The discussion at this weekend's flash conference in NYC on WikiLeaks raised the question of where we can store our web writing and photos so that they are as safe as they possibly can be. Trusting corporations to manage this is obviously not a good idea. If this was theoretical before, it's now pragmatic, after Amazon cut off WikiLeaks.
That suggests that we need a new kind of institution that is is part news organization, university, library and foundation -- that acts as a guarantor of best-possible freedom from corporate and government limitations. We already know some things about this organization, I believe.
These are just back-of-the-envelope scribbles. Consider this a discussion-starter for the next meetup.
1. It must be long-lived, like a university -- probably with an endowment, and a board of trustees, and operations limited to what's described below. It can't operate any other kind of business.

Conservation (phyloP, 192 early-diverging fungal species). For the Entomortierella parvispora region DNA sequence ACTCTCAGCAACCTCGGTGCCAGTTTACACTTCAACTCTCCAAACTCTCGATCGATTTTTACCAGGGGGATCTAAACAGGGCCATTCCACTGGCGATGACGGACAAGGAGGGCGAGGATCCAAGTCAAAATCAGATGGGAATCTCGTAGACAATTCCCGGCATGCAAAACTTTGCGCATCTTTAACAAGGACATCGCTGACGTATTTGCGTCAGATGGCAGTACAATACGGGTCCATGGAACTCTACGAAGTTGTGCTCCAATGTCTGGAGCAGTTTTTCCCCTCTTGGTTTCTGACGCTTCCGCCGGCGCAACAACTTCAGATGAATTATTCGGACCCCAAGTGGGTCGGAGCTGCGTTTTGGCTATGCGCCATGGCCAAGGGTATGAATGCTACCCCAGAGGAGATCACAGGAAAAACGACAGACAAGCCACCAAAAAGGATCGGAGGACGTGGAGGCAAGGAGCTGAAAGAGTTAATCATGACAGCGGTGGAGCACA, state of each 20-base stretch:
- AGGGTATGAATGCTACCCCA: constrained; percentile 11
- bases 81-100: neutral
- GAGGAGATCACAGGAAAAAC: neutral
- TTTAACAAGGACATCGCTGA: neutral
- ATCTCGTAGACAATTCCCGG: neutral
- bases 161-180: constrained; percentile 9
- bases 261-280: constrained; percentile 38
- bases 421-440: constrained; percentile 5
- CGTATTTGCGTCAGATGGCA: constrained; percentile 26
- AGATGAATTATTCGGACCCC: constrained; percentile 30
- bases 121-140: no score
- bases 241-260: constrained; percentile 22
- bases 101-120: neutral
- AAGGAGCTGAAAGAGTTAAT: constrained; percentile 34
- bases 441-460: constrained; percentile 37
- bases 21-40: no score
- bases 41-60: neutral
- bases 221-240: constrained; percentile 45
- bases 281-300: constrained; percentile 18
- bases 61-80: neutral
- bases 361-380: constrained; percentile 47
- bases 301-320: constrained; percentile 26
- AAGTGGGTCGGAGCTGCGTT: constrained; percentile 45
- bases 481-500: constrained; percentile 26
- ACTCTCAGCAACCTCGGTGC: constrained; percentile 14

2. It must create a least-common-denominator storage system that is accessible through HTTP. Everything must be done with open formats and protocols, meaning all components of its system are replaceable.
3. It must cost money, so the user is a customer and is treated as one. This also allows the vendor to assume its own independence from the interests of the publisher who uses the system. The same way the operator of a printing press was not responsible for the words he or she printed on the paper.
4. Simplicity of the user experience is primary so it can be accessible to as many as possible, and so that technical people don't provide yet another filter for the free flow of ideas. Factor and re-factor for simplicity.
5. The trust must serve the bits exactly as they were published. No advertising.
That's where I want to pick up the discussion.
This post originally appeared at Scripting News.